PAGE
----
Friday, March 5, 2010

Writing Custom Connector for BCS

BCS in SharePoint 2010 provides following connectors - Database, WebService, WCF, .NET and custom connector. This blog explains how you can write and deploy your own custom connector, if one of the BCS connectors do not meet your requirements.

This documentation (http://msdn.microsoft.com/en-us/library/ee554911(office.14).aspx) explains when to use .NET assembly connector and when to write your own custom connector.

Assuming that you are required to write your own custom connector, lets look at the steps to achieve the goal.

The steps for custom connectors are
  • Write code for custom connector
  • Deploy custom connector in SharePoint
  • Write model for custom connector
Writing Custom Connector

Writing custom connector requires implementing ISystemUtility (http://msdn.microsoft.com/en-us/library/microsoft.businessdata.runtime.isystemutility(office.14).aspx) interface. The simple most custom connector requires implementing ExecuteStatic method in the interface. Other methods/properties can be boiler plate code.

Here is the simple most custom connector. Although the connector does not do anything, technically it can be deployed in SharePoint 2010.

using System;
using System.Collections;
using System.Collections.Generic;

using Microsoft.BusinessData.MetadataModel;
using Microsoft.BusinessData.Runtime;
using Microsoft.BusinessData.Infrastructure;

namespace SharePointConnector
{
    public class Connector : ISystemUtility
    {

        #region ISystemUtility Members

        public IEnumerator CreateEntityInstanceDataEnumerator(object rawStream, 
            ISharedEntityState sharedEntityState)
        {
            // implement your enumerator
        }

        public IConnectionManager DefaultConnectionManager
        {
            get { return null; }
        }

        public ITypeReflector DefaultTypeReflector
        {
            get { return null; }
        }

        public void ExecuteStatic(IMethodInstance mi, 
            ILobSystemInstance si, 
            object[] args, 
            IExecutionContext context)
        {
            // implement your logic
        }

        #endregion
    }
}


Figure 1: Simple most custom connector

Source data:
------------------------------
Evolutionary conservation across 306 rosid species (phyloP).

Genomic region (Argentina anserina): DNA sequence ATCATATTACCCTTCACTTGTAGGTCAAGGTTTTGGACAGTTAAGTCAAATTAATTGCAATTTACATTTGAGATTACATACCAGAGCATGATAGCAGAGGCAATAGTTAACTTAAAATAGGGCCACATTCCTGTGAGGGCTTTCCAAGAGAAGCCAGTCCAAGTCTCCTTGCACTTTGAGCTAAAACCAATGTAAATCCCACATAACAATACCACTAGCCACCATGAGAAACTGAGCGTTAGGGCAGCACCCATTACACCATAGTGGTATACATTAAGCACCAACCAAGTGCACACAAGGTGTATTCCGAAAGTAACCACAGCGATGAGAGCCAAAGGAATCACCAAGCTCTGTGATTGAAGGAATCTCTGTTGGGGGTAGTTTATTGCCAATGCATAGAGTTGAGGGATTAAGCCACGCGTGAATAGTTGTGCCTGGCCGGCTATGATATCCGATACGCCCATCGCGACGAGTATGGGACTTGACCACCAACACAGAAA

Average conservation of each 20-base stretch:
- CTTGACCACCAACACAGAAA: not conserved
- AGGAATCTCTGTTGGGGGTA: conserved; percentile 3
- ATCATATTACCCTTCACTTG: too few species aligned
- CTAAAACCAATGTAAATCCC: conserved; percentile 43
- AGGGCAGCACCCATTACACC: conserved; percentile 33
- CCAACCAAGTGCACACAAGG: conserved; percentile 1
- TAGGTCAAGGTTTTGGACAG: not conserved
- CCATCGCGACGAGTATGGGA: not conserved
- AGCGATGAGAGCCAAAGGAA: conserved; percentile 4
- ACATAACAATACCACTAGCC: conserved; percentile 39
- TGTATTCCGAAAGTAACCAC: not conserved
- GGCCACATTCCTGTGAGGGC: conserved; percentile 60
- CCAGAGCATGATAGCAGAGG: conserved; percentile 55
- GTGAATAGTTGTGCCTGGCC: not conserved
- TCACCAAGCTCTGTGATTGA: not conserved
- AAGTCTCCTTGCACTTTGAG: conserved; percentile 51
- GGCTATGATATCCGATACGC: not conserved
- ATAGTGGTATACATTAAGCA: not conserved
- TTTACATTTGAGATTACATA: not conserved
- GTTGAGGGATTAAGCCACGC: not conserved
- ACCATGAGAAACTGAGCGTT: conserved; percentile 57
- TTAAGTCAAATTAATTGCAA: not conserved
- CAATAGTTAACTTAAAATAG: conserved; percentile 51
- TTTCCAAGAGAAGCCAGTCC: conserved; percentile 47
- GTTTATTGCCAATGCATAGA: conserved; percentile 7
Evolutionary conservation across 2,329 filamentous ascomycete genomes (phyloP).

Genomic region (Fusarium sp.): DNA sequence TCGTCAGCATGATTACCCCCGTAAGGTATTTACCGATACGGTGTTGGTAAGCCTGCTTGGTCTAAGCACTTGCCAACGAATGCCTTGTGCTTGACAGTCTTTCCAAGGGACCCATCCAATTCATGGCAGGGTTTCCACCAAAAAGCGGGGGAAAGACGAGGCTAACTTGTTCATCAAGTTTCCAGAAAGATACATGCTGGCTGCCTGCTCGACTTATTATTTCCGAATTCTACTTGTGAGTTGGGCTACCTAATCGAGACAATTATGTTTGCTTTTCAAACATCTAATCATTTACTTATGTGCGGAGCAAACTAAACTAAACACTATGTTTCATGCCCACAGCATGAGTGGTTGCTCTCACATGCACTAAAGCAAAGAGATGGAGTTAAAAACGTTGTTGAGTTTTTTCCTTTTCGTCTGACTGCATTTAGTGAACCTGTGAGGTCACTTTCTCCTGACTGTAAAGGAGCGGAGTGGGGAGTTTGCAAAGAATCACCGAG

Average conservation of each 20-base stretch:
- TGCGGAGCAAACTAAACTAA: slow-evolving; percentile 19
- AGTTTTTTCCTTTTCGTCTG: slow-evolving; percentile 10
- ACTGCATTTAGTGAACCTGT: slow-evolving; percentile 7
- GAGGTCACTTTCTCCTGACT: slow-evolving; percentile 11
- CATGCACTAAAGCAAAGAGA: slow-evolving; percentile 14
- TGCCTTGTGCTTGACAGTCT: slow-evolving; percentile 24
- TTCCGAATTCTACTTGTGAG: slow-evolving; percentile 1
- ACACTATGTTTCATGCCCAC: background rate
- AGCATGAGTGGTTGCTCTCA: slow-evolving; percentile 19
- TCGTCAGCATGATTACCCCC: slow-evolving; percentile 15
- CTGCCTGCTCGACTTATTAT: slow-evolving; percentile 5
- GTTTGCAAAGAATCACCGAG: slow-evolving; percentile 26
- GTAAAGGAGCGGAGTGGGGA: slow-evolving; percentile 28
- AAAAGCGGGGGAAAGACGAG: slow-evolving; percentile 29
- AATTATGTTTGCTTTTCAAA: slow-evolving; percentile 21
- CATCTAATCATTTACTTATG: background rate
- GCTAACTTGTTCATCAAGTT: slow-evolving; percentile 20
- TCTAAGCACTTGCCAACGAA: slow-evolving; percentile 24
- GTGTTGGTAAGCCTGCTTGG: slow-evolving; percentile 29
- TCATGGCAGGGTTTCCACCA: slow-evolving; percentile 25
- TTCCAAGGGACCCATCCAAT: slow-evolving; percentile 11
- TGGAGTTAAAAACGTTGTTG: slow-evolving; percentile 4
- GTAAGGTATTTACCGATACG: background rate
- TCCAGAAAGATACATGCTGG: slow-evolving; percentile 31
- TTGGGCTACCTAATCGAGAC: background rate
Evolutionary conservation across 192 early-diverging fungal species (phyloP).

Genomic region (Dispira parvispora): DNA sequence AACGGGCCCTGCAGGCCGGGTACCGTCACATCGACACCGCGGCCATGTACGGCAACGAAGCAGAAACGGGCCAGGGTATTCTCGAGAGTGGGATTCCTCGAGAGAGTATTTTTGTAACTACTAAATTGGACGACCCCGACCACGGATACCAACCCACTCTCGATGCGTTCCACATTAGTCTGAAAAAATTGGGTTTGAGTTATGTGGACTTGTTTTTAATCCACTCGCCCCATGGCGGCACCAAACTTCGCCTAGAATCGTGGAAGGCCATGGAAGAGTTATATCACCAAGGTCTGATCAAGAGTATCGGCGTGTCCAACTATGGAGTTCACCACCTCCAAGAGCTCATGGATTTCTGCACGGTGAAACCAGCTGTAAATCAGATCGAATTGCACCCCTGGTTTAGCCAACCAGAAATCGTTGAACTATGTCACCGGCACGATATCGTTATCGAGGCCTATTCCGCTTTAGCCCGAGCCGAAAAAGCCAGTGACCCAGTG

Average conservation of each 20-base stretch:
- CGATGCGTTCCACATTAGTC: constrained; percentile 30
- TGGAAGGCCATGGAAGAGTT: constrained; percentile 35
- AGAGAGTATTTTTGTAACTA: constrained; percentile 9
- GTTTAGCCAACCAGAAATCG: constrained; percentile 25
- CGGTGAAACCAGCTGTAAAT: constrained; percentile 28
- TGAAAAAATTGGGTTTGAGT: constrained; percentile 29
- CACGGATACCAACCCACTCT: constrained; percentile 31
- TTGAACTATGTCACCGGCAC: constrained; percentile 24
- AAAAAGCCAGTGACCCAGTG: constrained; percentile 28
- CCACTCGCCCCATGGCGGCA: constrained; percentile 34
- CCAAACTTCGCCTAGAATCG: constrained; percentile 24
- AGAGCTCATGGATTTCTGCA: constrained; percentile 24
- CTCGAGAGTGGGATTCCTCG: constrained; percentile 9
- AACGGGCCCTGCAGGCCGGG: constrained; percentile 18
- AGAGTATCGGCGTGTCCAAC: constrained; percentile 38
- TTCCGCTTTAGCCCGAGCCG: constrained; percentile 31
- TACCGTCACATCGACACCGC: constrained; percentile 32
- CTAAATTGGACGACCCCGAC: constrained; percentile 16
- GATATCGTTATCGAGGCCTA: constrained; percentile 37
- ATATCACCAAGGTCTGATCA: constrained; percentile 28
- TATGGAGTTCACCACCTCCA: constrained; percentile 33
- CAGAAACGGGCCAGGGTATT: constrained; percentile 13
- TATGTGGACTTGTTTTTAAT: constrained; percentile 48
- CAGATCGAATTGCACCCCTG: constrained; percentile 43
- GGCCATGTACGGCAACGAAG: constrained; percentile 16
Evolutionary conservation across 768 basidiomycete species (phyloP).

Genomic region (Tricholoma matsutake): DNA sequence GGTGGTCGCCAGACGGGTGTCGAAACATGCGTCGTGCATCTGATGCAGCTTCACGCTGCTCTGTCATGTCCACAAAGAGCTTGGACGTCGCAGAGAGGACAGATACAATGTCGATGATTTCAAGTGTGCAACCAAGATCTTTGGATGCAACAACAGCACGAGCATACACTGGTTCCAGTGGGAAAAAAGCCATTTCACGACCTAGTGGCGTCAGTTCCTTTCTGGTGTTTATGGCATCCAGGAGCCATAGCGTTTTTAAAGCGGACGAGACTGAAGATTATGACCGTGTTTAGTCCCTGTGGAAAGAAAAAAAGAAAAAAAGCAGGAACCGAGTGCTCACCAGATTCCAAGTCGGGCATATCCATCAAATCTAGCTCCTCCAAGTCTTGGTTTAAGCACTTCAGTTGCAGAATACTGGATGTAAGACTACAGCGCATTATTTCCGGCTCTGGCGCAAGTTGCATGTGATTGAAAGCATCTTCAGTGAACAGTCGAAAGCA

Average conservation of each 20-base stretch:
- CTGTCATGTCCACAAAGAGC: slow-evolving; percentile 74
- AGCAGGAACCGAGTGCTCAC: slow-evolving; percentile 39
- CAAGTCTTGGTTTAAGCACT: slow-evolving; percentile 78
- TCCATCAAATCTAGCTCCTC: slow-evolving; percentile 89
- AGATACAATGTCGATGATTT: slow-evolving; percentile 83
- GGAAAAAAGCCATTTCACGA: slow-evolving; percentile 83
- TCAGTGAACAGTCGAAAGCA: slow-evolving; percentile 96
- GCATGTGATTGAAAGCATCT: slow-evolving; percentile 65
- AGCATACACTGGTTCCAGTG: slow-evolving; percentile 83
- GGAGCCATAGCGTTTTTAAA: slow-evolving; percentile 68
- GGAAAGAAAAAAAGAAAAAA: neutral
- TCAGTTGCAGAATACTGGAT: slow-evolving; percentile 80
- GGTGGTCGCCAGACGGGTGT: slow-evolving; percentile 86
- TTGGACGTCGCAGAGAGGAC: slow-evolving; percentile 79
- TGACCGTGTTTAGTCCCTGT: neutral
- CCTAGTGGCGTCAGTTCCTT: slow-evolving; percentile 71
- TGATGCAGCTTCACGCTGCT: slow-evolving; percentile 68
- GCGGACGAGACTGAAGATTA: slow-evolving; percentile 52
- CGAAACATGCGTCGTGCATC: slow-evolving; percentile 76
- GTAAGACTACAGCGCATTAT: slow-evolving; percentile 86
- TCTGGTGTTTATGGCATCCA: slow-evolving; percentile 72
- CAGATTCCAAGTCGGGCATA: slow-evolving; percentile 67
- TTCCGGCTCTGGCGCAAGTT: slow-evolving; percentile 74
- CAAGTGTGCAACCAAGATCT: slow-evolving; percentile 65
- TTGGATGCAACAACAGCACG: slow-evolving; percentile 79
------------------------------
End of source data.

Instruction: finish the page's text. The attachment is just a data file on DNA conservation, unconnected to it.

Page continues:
Let's take a look at the various methods and properties in the ISystemUtility interface.

CreateEntityInstanceDataEnumerator
This method converts line-of-business data stream into an enumerator of raw AdapterObjects. Implementing this method is necessary. If your connector gets IEnumerable as raw stream, you can just return the corresponding enumerator from the method.

DefaultConnectionManager 
This property allows you to manage connections for your external system. You can return null if you don't want connection management. BDC (Business Data Connectivity) will use its own default connection manager.

DefaultTypeReflector 
This property allows you manage the type reflection for your objects. For example, if your external system returns stream, BDC will unable to do a meaningful type reflection and you will have to write your own type reflection. If your external system returns .NET types than you don't need to provide any type reflection. For default implementation this property should return null.

ExecuteStatic
This method is the most important method in the interface. In the method, you should implement CRUDQ (create, read, update, delete and query) stereotypes for the connector.

public void ExecuteStatic(IMethodInstance mi, 
            ILobSystemInstance si, 
            object[] args, 
            IExecutionContext context)


Lets take a look at the method parameters

mi : This parameter represents the MethodInstance that is being executed by BDC. This parameter corresponds to the
<MethodInstance>
element with the LobSystem/Entity/Method in the BDC metadata model.

si : This parameter represents the LobSystemInstance the method instance is being executed against. This parameter corresponds to the
<LobSystemInstance>
element with the LobSystem in the BDC metadata model.

args : This parameter is the Parameters of the MethodInstance that is being executed. The last item in the array is reserved for the return parameter for the method instance.

context : This parameter sets the execution context of BDC. For all practical purposes this parameter can be ignored because External List in SharePoint does not set the execution context and you or BDC will not control this variable. The context can be different for BDC running under Office client.

Ok, now that we understand ISystemUtility interface, lets do some fun stuff.

Sample
In this sample, I will create a custom connector that will return "Movie" entity from an external system. For simplicity, the connector will support only "Finder" and "SpecificFinder" stereotypes. This sample will use in-memory data (external system).

Since the external system returns .NET types, implementation of the custom connector is simple.

public IEnumerator CreateEntityInstanceDataEnumerator(object rawStream, 
    ISharedEntityState sharedEntityState)
{
    IEnumerable enumerableStream = rawStream as IEnumerable;
    if (enumerableStream != null)
    {
        return enumerableStream.GetEnumerator();
    }

    throw new InvalidOperationException("not valid stream returned");
}
Figure 2: CreateEntityInstanceDataEnumerator implementation

In the method CreateEntityInstanceDataEnumerator, the base Enumerator is returned. Off course, for a real external system you may have to write an enumerator.